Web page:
By Jane Stancill
Posted: Sunday, Apr. 14, 2013
CHAPEL HILL Saturday was another whirl of activity for Carol Folt, UNC-Chapel Hill chancellor-elect, who made the rounds at a science expo, an alumni association meeting, dinner with campus leaders and the spring football game.
She spent the morning with Chancellor Holden Thorp, who seemed to enjoy the role of tour guide. Leading Folt and her husband, David Peart, into the chancellor’s digs in the historic South Building shortly after 9 a.m., he said, “So, this is your office.”
Asked to describe Friday, her first day on campus, on a scale from one to ten, Folt said, “20.”
The future chancellor heads back to Dartmouth College this week, where she is interim president. She starts the job in Chapel Hill July 1.
In an interview with The News & Observer on Saturday, Folt shared her views on her new role and her leadership style.
Private to public: After three decades at a private college in the Ivy League, Folt returns to her roots at a big public university. She was educated at UC-Santa Barbara, UC-Davis and Michigan State, and having grown up in Akron, Ohio, she was oriented to the Big Ten schools, dominated by large public campuses. “These were the places that meant something … they’ve always felt to me to be the genesis of so many exciting ideas and really important lives. I think I found my way to Dartmouth and had an amazing set of opportunities. You know, it’s just a wonderful, loving community. But I’ve wanted to go back to the bustle of the big public.”
Problem solving 101: This week, Folt has been described as a fixer, someone who helped deal with a $100 million budget shortfall at Dartmouth and headed a strategic planning effort at the same time. What is her administrative philosophy? “I’m a team builder. I do really feel that problems are solved when you bring people together to talk about them. And a lot of that goes back to the roots of being an educator. You don’t teach students by just telling them things, you teach them by engaging them in conversation, and every time you do that you learn something. … I like to work on problems. We are here for that job. And so, even when they’re difficult and personally wrenching, that is one of the real privileges that we have – is that people are looking to us to really put (forth) a thoughtful set of answers. They may not always agree, but if people believe you are doing your best, you’re genuinely trying to get to that and you have a solution that you can back up with real reasoning, you’re providing a service.”
On sports: Folt grew up a Big Ten fan and has been a lifelong swimmer. Dartmouth doesn’t have the major revenue or public attention that UNC generates from its athletic teams, but it does have 34 Division I sports. She is the Ivy League representative on the NCAA Division I Board of Directors. When asked about the sports she loves, she happened to mention the biggies at UNC-CH. “I love basketball. I love football. I fell in love with women’s soccer in that first World Cup and Olympics, and so I have been a fan of North Carolina women’s soccer forever. … I can get pretty excited about a game.”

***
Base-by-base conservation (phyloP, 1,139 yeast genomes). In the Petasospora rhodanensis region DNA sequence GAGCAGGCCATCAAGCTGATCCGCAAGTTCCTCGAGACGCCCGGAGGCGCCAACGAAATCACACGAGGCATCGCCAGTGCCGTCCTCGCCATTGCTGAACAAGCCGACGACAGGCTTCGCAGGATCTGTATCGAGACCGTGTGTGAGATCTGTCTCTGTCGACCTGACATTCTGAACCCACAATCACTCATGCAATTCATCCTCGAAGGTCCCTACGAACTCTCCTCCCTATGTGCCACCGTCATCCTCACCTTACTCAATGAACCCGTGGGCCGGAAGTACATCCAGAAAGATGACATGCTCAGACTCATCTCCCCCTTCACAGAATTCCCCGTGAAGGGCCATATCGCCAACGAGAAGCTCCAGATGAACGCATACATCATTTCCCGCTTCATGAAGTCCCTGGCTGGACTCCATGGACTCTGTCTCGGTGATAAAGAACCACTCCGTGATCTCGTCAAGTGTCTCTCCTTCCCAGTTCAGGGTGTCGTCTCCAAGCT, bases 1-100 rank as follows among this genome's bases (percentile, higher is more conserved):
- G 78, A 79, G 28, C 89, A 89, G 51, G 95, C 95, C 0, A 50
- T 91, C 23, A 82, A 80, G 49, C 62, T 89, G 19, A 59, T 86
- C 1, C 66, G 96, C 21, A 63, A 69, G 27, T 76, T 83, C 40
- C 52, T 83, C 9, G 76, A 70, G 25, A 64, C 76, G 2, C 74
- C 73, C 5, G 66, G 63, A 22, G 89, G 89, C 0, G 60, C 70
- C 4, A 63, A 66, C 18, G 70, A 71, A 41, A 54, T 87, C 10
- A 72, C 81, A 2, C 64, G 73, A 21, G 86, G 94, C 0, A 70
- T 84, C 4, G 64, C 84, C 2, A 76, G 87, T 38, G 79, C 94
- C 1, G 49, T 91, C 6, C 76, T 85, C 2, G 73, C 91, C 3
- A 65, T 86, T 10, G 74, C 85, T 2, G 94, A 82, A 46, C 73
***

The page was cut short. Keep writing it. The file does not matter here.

On fundraising: Increasingly, university presidents’ jobs are to bring in corporate and alumni donations. UNC-CH is expected to launch a multiyear fundraising campaign, but Folt said she doesn’t view donor cultivation as a chore. “I look at these often as educational, learning moments. You’re having conversations, and it is very helpful when you go back and talk with the faculty and the staff to be able to say, ‘Look, this is how we’re being viewed from outside. What is our answer back?’ So I’ve always found these to be extremely stimulating dialogues.”
About politics: It’s safe to say that Folt hasn’t had much exposure to lobbying lawmakers at the private Dartmouth. That’s about to change, as the legislature and new governor in North Carolina are asking questions and scrutinizing education spending. She said she would work alongside the university boards and UNC system president Tom Ross. “I hope to help him as we try to describe why we just feel so passionately that this thing that we do is for the future of the state. So I think that’s something that will certainly be part of my learning curve, but I’m excited about it.”
On moving beyond scandal: Folt doesn’t believe the athletics and academic fraud scandals have sullied UNC-CH. She said she interacts with people in higher education across the country and hasn’t heard them talk about a decline in the university’s reputation. “It’s viewed very, very positively in the world. It is thought to be one of the great places. And though you live in a place where you see the issues of immediate consequence in the moment, none of that has tarnished the institution considered one of the great universities in the world.”